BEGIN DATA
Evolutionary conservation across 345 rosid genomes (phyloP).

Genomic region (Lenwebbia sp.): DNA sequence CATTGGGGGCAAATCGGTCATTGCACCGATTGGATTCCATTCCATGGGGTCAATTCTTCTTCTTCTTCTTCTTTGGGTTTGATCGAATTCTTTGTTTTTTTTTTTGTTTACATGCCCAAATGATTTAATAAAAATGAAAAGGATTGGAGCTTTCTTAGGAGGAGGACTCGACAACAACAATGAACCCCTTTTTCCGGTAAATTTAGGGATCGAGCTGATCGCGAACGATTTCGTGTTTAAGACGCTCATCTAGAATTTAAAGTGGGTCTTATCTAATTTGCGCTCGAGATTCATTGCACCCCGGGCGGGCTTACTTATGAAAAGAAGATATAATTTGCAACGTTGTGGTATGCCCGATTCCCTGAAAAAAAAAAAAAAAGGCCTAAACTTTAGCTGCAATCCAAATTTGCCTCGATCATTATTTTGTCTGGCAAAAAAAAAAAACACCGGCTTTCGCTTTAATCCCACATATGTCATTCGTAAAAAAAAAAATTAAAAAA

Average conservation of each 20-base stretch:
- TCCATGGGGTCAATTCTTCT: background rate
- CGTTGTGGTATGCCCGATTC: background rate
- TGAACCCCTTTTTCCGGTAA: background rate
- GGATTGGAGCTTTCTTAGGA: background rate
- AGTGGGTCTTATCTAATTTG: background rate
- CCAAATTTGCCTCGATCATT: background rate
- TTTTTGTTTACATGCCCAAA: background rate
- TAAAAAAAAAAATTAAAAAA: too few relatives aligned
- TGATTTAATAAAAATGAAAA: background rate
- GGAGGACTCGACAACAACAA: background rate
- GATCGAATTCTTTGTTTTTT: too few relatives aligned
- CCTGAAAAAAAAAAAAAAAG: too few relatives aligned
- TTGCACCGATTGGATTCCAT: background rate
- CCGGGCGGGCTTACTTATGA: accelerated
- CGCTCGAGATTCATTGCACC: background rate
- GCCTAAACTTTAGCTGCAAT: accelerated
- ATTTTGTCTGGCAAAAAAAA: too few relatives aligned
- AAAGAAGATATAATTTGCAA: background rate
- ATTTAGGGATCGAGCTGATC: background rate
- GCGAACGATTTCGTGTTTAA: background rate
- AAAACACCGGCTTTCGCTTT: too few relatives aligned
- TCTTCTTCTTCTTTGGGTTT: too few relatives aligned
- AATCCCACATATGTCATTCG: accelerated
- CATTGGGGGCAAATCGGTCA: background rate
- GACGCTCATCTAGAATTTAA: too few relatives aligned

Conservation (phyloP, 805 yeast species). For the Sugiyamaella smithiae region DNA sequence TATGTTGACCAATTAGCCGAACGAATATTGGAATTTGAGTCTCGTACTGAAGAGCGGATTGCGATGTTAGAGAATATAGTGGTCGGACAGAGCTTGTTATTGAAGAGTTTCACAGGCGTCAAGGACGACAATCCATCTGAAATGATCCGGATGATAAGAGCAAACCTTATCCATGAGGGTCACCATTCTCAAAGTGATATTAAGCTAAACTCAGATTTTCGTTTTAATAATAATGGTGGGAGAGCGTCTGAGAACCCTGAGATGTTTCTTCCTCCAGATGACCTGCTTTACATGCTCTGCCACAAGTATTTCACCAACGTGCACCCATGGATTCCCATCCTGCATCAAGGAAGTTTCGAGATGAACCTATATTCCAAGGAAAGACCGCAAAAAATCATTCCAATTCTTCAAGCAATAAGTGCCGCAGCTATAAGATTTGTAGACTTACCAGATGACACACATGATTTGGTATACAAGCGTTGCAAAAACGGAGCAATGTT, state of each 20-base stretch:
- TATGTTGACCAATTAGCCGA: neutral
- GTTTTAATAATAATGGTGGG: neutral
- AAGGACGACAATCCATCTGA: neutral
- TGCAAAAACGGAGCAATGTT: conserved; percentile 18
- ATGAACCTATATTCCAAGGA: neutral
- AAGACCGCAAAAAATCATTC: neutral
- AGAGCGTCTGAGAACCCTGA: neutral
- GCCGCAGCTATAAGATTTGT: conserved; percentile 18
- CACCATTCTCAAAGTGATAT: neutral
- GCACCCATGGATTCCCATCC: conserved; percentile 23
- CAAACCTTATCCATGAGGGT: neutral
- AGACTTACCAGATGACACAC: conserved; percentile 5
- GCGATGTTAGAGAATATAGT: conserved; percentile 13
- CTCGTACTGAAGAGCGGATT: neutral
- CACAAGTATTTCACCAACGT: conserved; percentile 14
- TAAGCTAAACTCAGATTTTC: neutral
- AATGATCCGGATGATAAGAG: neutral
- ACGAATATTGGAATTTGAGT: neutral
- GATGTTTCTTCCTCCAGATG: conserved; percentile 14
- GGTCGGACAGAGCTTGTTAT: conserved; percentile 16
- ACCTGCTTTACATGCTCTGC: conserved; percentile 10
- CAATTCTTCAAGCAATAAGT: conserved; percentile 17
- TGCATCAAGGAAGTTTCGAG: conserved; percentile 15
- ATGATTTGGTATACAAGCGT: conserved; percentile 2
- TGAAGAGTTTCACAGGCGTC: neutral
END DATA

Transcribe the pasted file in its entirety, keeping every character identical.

Evolutionary conservation across 345 rosid genomes (phyloP).

Genomic region (Lenwebbia sp.): DNA sequence CATTGGGGGCAAATCGGTCATTGCACCGATTGGATTCCATTCCATGGGGTCAATTCTTCTTCTTCTTCTTCTTTGGGTTTGATCGAATTCTTTGTTTTTTTTTTTGTTTACATGCCCAAATGATTTAATAAAAATGAAAAGGATTGGAGCTTTCTTAGGAGGAGGACTCGACAACAACAATGAACCCCTTTTTCCGGTAAATTTAGGGATCGAGCTGATCGCGAACGATTTCGTGTTTAAGACGCTCATCTAGAATTTAAAGTGGGTCTTATCTAATTTGCGCTCGAGATTCATTGCACCCCGGGCGGGCTTACTTATGAAAAGAAGATATAATTTGCAACGTTGTGGTATGCCCGATTCCCTGAAAAAAAAAAAAAAAGGCCTAAACTTTAGCTGCAATCCAAATTTGCCTCGATCATTATTTTGTCTGGCAAAAAAAAAAAACACCGGCTTTCGCTTTAATCCCACATATGTCATTCGTAAAAAAAAAAATTAAAAAA

Average conservation of each 20-base stretch:
- TCCATGGGGTCAATTCTTCT: background rate
- CGTTGTGGTATGCCCGATTC: background rate
- TGAACCCCTTTTTCCGGTAA: background rate
- GGATTGGAGCTTTCTTAGGA: background rate
- AGTGGGTCTTATCTAATTTG: background rate
- CCAAATTTGCCTCGATCATT: background rate
- TTTTTGTTTACATGCCCAAA: background rate
- TAAAAAAAAAAATTAAAAAA: too few relatives aligned
- TGATTTAATAAAAATGAAAA: background rate
- GGAGGACTCGACAACAACAA: background rate
- GATCGAATTCTTTGTTTTTT: too few relatives aligned
- CCTGAAAAAAAAAAAAAAAG: too few relatives aligned
- TTGCACCGATTGGATTCCAT: background rate
- CCGGGCGGGCTTACTTATGA: accelerated
- CGCTCGAGATTCATTGCACC: background rate
- GCCTAAACTTTAGCTGCAAT: accelerated
- ATTTTGTCTGGCAAAAAAAA: too few relatives aligned
- AAAGAAGATATAATTTGCAA: background rate
- ATTTAGGGATCGAGCTGATC: background rate
- GCGAACGATTTCGTGTTTAA: background rate
- AAAACACCGGCTTTCGCTTT: too few relatives aligned
- TCTTCTTCTTCTTTGGGTTT: too few relatives aligned
- AATCCCACATATGTCATTCG: accelerated
- CATTGGGGGCAAATCGGTCA: background rate
- GACGCTCATCTAGAATTTAA: too few relatives aligned

Conservation (phyloP, 805 yeast species). For the Sugiyamaella smithiae region DNA sequence TATGTTGACCAATTAGCCGAACGAATATTGGAATTTGAGTCTCGTACTGAAGAGCGGATTGCGATGTTAGAGAATATAGTGGTCGGACAGAGCTTGTTATTGAAGAGTTTCACAGGCGTCAAGGACGACAATCCATCTGAAATGATCCGGATGATAAGAGCAAACCTTATCCATGAGGGTCACCATTCTCAAAGTGATATTAAGCTAAACTCAGATTTTCGTTTTAATAATAATGGTGGGAGAGCGTCTGAGAACCCTGAGATGTTTCTTCCTCCAGATGACCTGCTTTACATGCTCTGCCACAAGTATTTCACCAACGTGCACCCATGGATTCCCATCCTGCATCAAGGAAGTTTCGAGATGAACCTATATTCCAAGGAAAGACCGCAAAAAATCATTCCAATTCTTCAAGCAATAAGTGCCGCAGCTATAAGATTTGTAGACTTACCAGATGACACACATGATTTGGTATACAAGCGTTGCAAAAACGGAGCAATGTT, state of each 20-base stretch:
- TATGTTGACCAATTAGCCGA: neutral
- GTTTTAATAATAATGGTGGG: neutral
- AAGGACGACAATCCATCTGA: neutral
- TGCAAAAACGGAGCAATGTT: conserved; percentile 18
- ATGAACCTATATTCCAAGGA: neutral
- AAGACCGCAAAAAATCATTC: neutral
- AGAGCGTCTGAGAACCCTGA: neutral
- GCCGCAGCTATAAGATTTGT: conserved; percentile 18
- CACCATTCTCAAAGTGATAT: neutral
- GCACCCATGGATTCCCATCC: conserved; percentile 23
- CAAACCTTATCCATGAGGGT: neutral
- AGACTTACCAGATGACACAC: conserved; percentile 5
- GCGATGTTAGAGAATATAGT: conserved; percentile 13
- CTCGTACTGAAGAGCGGATT: neutral
- CACAAGTATTTCACCAACGT: conserved; percentile 14
- TAAGCTAAACTCAGATTTTC: neutral
- AATGATCCGGATGATAAGAG: neutral
- ACGAATATTGGAATTTGAGT: neutral
- GATGTTTCTTCCTCCAGATG: conserved; percentile 14
- GGTCGGACAGAGCTTGTTAT: conserved; percentile 16
- ACCTGCTTTACATGCTCTGC: conserved; percentile 10
- CAATTCTTCAAGCAATAAGT: conserved; percentile 17
- TGCATCAAGGAAGTTTCGAG: conserved; percentile 15
- ATGATTTGGTATACAAGCGT: conserved; percentile 2
- TGAAGAGTTTCACAGGCGTC: neutral